Someone once said, “Most of the world will make decisions by either guessing or using their gut. They will be either lucky or wrong.”
Our farmers are committed to reducing their on-farm emissions but to do so in a meaningful, significant and sustainable way, their decisions must be supported by clear data and science-based evidence.
The fact is, our farmers have a low understanding of the sources of greenhouse gas emissions on their farms, and what type of things they can do to reduce their emissions. The data speaks for itself.
In December 2018, the Biological Emissions Reference Group (BERG) found that 98% of farmers do not know their emissions and more than 40% did not know how to reduce emissions on their farm.
Fonterra recently introduced The Co-operative Difference to make it easier for farmers to know what is expected, and recognise those who are taking steps to produce high quality milk in a more sustainable way.
The Co-operative Difference outlines what great looks like as a marker of where we need to be and one of our aspirational goals is to have greenhouse gases emissions quantified and reduced.
To learn how we could quantify on-farm biological emissions, Fonterra undertook a recording pilot involving 113 farms – of all sizes and geographies.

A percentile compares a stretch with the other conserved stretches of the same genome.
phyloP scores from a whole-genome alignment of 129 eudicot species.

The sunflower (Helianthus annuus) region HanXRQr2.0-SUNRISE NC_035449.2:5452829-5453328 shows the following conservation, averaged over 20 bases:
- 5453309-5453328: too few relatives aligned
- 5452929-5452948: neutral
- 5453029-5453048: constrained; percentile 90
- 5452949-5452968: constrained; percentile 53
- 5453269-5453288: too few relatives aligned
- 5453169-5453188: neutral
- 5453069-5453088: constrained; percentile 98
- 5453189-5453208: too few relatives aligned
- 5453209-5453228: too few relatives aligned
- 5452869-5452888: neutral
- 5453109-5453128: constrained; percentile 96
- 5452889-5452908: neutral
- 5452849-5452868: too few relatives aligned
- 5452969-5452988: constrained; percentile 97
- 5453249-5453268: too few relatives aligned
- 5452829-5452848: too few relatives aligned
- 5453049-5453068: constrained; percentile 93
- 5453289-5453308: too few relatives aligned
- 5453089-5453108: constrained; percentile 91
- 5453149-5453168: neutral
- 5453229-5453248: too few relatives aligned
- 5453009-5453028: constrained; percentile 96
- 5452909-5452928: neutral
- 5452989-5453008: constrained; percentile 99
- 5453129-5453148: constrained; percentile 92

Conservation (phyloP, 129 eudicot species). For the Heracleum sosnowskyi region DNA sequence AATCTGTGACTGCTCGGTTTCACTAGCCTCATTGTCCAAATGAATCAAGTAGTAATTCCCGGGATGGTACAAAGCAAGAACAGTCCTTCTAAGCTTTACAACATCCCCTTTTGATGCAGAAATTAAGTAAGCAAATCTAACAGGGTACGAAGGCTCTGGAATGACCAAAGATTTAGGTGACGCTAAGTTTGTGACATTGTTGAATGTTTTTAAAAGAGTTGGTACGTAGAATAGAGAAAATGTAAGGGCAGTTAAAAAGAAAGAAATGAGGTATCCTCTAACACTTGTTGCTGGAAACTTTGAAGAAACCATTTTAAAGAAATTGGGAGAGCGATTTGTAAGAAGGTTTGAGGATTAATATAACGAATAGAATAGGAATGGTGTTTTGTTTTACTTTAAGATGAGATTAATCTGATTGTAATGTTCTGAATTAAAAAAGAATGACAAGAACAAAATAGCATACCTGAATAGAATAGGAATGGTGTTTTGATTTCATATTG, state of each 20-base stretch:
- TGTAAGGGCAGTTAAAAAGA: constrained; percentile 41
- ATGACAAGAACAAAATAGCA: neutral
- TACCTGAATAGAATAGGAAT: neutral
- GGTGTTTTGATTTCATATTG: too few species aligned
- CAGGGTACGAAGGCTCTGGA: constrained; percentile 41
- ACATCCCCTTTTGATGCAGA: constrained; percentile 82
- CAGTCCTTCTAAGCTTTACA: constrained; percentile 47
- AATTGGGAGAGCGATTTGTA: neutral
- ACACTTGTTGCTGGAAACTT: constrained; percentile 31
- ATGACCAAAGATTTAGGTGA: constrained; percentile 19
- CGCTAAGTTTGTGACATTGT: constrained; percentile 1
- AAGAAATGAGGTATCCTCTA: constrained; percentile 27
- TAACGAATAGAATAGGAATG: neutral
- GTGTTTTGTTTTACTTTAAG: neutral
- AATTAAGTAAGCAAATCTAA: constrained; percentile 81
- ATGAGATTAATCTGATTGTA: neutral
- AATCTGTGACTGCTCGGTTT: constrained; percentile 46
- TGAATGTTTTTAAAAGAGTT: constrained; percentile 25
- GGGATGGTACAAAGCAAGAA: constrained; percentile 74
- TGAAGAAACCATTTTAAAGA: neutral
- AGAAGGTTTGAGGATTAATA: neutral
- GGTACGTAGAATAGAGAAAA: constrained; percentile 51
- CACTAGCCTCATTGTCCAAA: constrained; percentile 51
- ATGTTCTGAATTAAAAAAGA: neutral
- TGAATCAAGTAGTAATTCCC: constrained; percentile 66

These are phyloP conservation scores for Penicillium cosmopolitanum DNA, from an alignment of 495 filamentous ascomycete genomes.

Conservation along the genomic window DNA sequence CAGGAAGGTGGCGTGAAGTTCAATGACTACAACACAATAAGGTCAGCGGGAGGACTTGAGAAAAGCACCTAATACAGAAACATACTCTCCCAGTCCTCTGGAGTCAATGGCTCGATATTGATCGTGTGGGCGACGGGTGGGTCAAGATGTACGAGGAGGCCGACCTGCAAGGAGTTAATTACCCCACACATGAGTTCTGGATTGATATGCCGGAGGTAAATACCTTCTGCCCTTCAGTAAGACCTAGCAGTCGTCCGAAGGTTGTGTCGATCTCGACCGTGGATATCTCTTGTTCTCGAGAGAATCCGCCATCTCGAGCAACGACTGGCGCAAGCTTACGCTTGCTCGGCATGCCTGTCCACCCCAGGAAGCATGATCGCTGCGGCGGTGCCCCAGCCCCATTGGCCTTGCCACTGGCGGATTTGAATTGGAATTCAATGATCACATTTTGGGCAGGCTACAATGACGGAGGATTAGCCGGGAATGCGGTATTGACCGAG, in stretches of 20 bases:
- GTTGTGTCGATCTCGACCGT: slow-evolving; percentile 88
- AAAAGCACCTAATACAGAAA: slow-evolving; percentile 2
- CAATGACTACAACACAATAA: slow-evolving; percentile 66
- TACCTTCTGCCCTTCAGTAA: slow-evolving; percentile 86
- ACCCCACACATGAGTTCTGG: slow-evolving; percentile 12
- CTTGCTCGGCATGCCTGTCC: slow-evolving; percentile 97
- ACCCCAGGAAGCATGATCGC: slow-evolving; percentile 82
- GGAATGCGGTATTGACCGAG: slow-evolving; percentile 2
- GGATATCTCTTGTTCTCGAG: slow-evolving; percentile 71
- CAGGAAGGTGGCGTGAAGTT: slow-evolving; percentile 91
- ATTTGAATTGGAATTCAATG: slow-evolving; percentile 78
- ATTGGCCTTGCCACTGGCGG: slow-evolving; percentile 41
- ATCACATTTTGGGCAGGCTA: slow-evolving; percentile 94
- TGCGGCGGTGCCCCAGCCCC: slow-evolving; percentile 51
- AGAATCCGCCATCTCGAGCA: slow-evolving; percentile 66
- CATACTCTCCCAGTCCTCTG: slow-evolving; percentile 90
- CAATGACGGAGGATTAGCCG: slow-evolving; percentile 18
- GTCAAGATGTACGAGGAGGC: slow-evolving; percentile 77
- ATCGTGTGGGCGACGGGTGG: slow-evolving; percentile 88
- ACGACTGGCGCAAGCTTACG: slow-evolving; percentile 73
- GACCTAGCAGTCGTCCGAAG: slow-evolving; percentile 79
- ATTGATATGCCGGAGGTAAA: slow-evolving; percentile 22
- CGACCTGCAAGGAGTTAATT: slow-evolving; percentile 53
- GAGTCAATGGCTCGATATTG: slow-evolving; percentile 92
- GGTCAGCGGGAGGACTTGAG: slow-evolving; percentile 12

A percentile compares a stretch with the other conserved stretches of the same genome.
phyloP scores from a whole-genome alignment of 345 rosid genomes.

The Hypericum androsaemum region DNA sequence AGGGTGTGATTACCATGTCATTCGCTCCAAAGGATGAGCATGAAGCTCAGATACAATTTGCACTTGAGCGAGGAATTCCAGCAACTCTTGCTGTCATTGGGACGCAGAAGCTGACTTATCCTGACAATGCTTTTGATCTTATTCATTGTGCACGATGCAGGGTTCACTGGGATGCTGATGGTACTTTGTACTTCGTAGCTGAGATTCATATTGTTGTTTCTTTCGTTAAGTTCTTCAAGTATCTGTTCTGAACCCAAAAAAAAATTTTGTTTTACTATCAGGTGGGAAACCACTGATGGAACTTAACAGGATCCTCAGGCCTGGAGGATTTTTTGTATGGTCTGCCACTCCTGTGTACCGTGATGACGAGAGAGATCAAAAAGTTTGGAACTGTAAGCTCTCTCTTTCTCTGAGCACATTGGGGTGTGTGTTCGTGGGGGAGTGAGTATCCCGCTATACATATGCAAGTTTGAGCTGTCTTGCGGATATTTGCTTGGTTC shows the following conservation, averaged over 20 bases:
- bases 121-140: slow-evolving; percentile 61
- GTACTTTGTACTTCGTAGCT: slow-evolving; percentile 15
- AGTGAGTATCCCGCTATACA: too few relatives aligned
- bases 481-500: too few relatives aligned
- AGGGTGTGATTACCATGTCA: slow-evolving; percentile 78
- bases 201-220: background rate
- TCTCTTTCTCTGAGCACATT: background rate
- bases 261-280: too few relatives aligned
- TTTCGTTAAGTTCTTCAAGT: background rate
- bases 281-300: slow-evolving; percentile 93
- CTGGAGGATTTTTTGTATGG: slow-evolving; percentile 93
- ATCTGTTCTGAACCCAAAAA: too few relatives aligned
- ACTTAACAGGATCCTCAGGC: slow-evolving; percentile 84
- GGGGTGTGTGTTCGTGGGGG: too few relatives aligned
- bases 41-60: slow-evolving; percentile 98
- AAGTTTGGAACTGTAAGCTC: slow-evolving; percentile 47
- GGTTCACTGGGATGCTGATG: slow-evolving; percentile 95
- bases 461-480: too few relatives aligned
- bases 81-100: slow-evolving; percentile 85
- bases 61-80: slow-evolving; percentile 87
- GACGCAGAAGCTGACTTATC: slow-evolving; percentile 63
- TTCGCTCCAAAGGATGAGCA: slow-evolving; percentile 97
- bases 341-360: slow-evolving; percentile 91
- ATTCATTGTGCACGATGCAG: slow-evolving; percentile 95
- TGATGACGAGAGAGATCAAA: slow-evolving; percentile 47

This project has given confidence that the accurate estimation of biological greenhouse gas emissions can be done at scale.
We used the information provided by farmers annually in their Farm Dairy Records to complete a robust estimation of on-farm biological greenhouse gas emissions and produced reports for the pilot farms in the 2016/2017 and 2017/2018 seasons.
Feedback from the farmers within the pilot was exceedingly positive, with over 90% of participants saying that the reports improved their understanding of biological greenhouse gases on farm.
Our Sustainable Dairying and on-farm R&D team, with technical support from AgResearch, will use the modelling methods developed during this pilot to estimate greenhouse gas emissions for all farms. A New Zealand first!
Charlotte Rutherford, Director for On-Farm Excellence, says a key part of achieving emissions reductions is having a clear understanding of where we stand today.
Charlotte Rutherford, Director of On-Farm Excellence
“We still have work to do so getting a clear baseline for each farm will be central to moving forward.”
Tracy Brown, Matamata farmer and Chair of the DairyNZ Dairy Environment Leaders Forum, says that when it comes to reducing on-farm emissions, no one farm is going to have the same solutions as the other.
Tracy and Wynn Brown, winners of the 2018 Responsible Dairying Award
“These emission profiles are a necessary first step to doing just that – giving each farm a clear picture of where they stand and how much they might need to do.”
Our Co-op will start providing these unique farm reports in Spring 2020.
Similar to the nitrogen reports that we have been providing our farmers for six seasons, the emission profile will be provided at no additional cost, and won’t require our farmers to provide any more information than they already do or have a farm audit.
On-farm reporting will help our Co-op demonstrate leadership and progress against external targets, such as Dairy Tomorrow, Carbon Disclosure Project, and Science Based Target Initiatives.